Just before the Wimmera meets the Mallee, resting on the edge of the Little Desert, is the township of Dimboola. The 1000 townsfolk are widespread across the land that sprawls Victoria’s Western outskirts. Wheat grows the colour of dusty gold out there. The agricultural region was barren for a time, enduring years of parched drought. What would come in the years that followed was heavy rain. Downpours. The Wimmera River rose and the creeks cascaded up and over the banks. The once suffocated farmland was now a swampy bog. Soaked like wet wool that takes a long while to dry.

There was resilience hovering on the outskirts, though.

Many Dimboola locals have lived in the region for generations, their roots loyally laid. The population is mostly aging now, but sprouts of young growth jut out of the now hydrated soil and look determined to grow.

Hannah Young is the mother of two young children. She said that the Dimboola playgroup is providing a valuable and worthwhile service to the families in her town. 

“Being the parent of a young child can sometimes be an emotionally isolating experience and our location means that we are also geographically isolated from many services and opportunities that people in larger towns and cities have access to.”

The Monash Medical Model is a relatively recent tool used to assess disadvantage in the allocation of health resources and on a scale of 1-7 (with 7 being the most disadvantaged), Dimboola comes in at 5.

In spite of this, Dimboola is buoyant.

Hannah said any shortcomings prompt the drive and the desire to offer a meaningful, engaging, challenging and safe playgroup for Dimboola. 

“Since our re-launch in 2015, as a committee and a service we have continued to go from strength to strength.

2017 is shaping up to be their most successful year yet.

The African proverb, ‘It takes a village to raise a child’ is readily sought. Hannah is making efforts to further build social connection. Lending a hand. Sharing hardships and lessening the gloomy clouds that can hover.

A regular barbeque has been a wonderful tool to gather the community in an informal setting; a relaxed place for adults to shoot the breeze while the children play. The informal approach is a less intimidating way of encouraging new people to join playgroup.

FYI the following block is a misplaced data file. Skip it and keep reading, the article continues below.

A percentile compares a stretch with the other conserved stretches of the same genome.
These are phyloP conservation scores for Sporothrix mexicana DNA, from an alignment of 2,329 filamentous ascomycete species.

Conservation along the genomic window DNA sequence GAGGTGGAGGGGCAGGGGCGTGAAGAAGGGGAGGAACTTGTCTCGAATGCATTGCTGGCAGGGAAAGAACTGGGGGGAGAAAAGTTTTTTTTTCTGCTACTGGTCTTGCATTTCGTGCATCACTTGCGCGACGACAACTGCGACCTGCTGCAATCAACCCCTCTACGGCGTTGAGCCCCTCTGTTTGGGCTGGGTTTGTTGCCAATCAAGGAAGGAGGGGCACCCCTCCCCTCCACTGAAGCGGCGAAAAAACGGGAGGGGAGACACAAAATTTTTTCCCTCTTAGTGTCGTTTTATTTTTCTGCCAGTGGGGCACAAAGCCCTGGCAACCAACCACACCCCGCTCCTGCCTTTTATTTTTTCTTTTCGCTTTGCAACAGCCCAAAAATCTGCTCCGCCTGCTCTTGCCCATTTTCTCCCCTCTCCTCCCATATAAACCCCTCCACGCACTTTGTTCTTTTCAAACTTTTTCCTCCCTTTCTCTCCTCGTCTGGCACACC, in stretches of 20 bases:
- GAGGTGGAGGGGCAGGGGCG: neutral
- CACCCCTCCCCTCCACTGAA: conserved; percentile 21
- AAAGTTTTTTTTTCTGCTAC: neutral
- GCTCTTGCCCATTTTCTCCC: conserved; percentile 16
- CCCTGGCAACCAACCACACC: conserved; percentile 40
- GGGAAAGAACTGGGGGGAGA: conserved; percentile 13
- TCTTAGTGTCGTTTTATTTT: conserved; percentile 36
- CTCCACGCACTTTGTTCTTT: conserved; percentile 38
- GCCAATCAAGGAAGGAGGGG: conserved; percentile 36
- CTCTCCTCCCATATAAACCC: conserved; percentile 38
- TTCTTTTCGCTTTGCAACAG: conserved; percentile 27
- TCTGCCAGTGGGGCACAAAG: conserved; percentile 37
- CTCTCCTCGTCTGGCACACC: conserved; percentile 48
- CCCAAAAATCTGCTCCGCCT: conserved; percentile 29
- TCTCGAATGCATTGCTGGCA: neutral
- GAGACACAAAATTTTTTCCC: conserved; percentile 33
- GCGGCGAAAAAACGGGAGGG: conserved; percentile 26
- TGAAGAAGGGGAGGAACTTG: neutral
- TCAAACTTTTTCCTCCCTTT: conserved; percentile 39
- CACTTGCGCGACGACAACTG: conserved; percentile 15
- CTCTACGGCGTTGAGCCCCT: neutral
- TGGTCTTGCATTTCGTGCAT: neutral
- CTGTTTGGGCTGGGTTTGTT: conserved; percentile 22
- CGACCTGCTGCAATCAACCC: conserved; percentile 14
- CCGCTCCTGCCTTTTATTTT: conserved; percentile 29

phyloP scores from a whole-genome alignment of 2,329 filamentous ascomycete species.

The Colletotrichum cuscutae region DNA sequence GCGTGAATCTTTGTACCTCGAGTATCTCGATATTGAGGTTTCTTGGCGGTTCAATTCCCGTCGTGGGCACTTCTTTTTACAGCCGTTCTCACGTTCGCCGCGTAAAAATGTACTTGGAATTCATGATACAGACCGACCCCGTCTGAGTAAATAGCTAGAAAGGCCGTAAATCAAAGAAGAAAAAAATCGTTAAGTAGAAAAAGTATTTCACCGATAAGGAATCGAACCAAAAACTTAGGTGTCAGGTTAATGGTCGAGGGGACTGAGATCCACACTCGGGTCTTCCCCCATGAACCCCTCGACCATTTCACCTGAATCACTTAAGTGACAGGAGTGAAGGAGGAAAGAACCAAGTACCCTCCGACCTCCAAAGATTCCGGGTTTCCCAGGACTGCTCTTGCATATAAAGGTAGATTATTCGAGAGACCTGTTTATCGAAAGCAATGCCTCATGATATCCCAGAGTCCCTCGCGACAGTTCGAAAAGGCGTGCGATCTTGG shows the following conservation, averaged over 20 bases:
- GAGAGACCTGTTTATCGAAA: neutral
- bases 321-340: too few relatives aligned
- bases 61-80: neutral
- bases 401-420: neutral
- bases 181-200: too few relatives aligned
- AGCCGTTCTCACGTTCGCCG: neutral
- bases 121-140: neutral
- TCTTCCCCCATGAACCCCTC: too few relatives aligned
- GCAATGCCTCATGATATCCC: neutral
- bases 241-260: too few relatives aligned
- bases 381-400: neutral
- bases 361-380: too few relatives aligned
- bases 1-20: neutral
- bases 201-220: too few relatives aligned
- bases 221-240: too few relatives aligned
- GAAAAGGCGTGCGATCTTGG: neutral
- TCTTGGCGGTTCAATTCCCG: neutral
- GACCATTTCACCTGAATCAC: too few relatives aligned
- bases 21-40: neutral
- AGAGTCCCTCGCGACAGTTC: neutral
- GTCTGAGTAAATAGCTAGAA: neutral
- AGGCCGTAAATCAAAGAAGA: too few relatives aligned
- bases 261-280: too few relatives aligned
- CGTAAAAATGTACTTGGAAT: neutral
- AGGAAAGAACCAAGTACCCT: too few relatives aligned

Alongside steady improvements to re-energise the playgroup environment with renovations and revamps, new ideas of connectivity have inspired.

The playgroup runs regular excursions to the local nursing home, which is of huge benefit to the livelihoods of both young and old.

“The benefits of intergenerational relationships between children and the elderly are well documented and we believe that this experience helps to alleviate the isolation and loneliness that can be associated with living in supported care whilst also providing the children with a new experience and is something that we all look forward to,” said Hannah.

Small alterations have been made. Alterations that contribute to the colour and features woven through the fabric of the community. There is bonding. There is warmth. 

Regular family fun days with a focus on education surrounding literacy and healthy eating creates positive notions that families share.

The playgroup is trying to strike a balance, providing educational services while not preaching or pushing commitment. Hannah hopes that people just want to come, naturally.

So far, this seems to be the case.

“This year we have listened to the wishes of our current and prospective families and are now offering three sessions a week including our usual time which runs concurrently with our local Maternal and Child Health nurse’s visiting times.”

The playgroup has also included an early morning session to allow for parents to drop older children at school or kinder and then attend a session and an afternoon session for babies under one in response to a local baby boom.

There is flexibility.

Hannah said that this variety enables more people to attend at least one session a week and/or attend with a friend to build their confidence and enhance their experience of playgroup. 

“We are building on this to include sessions from other allied health professionals such as a podiatrist and a dietician in the upcoming months which we think will be really helpful to provide our parents with information they may not otherwise have access to.”

And the best bit? A cubby house is being built. A multi-level cubby house and a fort!

The money was raised thanks to the local community and, Hannah said, the tenacity of the committee. 

These hardworking parents are not just building a playground of dreams for their children, they are making their town homely. They have endured the elements, the drought, the flooding rains. It can be challenging, but at the end of the day, living in rural parts of Australia is worth more than any one thing. It is about the beautiful landscape, the wonders of nature and- the people.

“Turning up to playgroup was the best decision I've made as a parent,” said Hannah.

Guaranteed, if you need a hand, someone from playgroup will turn up. In your hour of need, those friendships endure all types of weather.

Article by Sinead Halliday